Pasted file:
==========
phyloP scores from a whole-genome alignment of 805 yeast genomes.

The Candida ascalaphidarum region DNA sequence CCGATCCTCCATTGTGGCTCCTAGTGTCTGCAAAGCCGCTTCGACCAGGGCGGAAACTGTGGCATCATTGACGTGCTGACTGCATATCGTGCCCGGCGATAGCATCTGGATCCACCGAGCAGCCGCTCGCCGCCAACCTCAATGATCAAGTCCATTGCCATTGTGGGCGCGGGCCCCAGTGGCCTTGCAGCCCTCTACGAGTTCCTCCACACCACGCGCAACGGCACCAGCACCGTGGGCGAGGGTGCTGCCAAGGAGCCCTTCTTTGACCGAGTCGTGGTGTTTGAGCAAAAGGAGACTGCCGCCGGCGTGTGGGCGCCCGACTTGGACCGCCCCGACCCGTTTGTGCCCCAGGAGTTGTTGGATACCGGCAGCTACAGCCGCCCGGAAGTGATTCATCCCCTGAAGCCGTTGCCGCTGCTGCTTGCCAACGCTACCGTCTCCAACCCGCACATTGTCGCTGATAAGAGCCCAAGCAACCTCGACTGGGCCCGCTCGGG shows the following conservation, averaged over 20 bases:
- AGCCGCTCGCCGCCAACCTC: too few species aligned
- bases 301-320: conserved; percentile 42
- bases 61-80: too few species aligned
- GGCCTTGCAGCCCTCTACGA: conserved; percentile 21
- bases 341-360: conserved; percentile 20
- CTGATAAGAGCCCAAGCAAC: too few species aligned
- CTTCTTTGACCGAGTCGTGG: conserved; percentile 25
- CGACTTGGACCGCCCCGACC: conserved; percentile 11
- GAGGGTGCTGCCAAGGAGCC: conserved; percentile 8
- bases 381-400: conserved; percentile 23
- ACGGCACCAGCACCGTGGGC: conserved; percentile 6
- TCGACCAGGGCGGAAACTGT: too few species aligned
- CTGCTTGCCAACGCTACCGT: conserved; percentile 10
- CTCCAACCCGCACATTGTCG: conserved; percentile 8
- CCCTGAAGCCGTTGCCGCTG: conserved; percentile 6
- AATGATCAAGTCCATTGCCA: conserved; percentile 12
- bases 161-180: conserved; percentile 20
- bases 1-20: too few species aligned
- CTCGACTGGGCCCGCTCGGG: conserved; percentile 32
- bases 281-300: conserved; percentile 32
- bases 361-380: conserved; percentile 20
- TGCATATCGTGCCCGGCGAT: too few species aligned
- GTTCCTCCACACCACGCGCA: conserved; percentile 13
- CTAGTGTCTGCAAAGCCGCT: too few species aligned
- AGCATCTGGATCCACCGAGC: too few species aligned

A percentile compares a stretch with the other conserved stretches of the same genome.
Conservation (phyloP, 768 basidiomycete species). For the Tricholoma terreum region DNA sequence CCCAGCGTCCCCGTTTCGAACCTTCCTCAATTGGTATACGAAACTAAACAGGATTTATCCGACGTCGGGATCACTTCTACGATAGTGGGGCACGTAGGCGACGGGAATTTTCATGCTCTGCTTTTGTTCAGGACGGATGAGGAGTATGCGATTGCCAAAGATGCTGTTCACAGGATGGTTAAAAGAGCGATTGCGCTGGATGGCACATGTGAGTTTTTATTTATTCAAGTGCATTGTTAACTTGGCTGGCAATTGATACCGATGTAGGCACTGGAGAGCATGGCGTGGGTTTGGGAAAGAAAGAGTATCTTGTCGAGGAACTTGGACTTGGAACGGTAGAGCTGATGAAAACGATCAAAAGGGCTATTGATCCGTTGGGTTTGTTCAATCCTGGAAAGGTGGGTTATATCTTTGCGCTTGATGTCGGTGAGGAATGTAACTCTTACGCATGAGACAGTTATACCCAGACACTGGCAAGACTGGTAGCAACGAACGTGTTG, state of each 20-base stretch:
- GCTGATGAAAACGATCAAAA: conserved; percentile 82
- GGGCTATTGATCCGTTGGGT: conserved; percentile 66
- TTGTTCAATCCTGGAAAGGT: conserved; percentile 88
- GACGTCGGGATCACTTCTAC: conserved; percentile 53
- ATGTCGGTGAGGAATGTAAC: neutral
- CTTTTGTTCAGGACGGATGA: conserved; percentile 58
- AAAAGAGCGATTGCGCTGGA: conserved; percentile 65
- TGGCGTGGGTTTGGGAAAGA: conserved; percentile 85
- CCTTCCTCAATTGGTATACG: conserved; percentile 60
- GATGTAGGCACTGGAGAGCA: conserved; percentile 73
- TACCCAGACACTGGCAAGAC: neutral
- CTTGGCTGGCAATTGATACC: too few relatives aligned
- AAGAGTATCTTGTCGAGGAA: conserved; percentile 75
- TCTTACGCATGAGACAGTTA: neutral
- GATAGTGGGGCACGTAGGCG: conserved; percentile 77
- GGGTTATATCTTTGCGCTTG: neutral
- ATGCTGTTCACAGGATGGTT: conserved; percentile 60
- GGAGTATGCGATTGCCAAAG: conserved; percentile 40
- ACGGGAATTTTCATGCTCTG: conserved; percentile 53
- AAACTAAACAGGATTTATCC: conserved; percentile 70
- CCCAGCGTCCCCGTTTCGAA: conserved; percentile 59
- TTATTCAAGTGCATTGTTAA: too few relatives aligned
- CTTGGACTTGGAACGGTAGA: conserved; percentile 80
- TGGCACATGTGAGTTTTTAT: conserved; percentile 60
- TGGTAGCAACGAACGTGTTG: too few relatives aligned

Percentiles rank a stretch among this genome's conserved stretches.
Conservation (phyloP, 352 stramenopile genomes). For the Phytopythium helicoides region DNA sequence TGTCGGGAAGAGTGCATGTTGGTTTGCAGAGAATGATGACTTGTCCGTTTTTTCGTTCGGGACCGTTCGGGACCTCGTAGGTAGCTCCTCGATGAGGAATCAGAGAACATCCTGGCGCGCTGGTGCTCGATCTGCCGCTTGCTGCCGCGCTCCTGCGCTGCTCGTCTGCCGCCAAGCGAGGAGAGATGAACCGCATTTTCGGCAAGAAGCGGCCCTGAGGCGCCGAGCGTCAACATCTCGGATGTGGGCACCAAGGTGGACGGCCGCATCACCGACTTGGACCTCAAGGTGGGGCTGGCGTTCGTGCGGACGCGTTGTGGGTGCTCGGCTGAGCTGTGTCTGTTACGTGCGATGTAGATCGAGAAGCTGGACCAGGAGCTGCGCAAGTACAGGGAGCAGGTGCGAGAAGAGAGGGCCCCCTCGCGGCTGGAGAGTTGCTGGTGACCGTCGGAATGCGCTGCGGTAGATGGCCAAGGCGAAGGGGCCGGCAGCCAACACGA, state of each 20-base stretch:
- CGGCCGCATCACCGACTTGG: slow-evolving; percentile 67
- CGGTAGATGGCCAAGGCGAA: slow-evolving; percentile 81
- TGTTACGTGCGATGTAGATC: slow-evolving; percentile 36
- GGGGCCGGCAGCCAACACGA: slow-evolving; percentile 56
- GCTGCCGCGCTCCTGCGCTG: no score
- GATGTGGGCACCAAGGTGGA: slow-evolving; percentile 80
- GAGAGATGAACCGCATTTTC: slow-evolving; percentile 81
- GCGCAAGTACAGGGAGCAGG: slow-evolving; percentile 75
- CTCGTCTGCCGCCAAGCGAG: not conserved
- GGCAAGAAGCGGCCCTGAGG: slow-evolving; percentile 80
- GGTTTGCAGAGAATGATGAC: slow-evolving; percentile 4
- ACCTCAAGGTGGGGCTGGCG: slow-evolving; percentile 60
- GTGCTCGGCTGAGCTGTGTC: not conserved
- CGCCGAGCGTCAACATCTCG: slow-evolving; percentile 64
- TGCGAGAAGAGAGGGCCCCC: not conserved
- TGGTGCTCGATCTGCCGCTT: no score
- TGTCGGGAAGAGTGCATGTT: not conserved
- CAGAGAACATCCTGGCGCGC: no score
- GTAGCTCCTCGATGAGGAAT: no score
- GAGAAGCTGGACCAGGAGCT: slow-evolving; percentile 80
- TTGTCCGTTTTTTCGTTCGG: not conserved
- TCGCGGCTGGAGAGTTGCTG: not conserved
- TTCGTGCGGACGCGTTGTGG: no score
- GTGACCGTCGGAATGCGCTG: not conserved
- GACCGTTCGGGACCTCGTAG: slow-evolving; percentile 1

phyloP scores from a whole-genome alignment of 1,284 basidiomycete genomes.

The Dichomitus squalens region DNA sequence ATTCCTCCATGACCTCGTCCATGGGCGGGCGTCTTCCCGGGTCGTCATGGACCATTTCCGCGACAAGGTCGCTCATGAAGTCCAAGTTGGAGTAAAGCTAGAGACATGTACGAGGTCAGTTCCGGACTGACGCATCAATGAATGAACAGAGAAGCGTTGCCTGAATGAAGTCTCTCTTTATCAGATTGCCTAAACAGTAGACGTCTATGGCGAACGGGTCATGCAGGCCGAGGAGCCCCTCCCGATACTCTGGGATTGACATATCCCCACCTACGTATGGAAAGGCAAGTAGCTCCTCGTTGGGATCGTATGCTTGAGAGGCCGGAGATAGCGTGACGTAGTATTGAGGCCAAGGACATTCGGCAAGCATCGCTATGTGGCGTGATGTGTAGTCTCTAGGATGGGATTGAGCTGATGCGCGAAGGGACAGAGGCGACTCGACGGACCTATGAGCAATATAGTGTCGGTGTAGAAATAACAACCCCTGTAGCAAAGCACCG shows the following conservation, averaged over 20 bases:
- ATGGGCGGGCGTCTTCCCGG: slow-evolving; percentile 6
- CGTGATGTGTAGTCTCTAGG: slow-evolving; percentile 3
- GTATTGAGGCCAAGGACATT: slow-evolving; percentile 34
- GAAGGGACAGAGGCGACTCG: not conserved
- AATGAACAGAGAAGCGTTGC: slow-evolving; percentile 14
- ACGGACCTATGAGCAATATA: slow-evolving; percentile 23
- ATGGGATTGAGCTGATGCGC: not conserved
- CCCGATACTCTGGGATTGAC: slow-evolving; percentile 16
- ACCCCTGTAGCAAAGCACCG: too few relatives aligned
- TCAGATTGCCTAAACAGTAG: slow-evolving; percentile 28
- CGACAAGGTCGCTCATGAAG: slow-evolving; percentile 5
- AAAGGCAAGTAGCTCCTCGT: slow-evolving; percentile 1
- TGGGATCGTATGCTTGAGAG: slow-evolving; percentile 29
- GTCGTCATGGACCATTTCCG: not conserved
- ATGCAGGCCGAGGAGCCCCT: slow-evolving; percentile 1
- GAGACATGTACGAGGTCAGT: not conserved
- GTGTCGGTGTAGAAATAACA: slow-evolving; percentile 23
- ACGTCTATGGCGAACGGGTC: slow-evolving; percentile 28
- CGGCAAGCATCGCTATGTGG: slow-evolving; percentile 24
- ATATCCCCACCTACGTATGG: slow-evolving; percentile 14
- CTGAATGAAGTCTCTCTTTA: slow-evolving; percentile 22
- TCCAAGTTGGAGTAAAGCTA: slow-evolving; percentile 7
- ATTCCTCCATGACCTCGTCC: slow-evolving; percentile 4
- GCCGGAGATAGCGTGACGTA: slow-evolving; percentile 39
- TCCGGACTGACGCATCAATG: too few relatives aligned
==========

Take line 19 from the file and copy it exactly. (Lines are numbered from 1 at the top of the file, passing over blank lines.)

- bases 161-180: conserved; percentile 20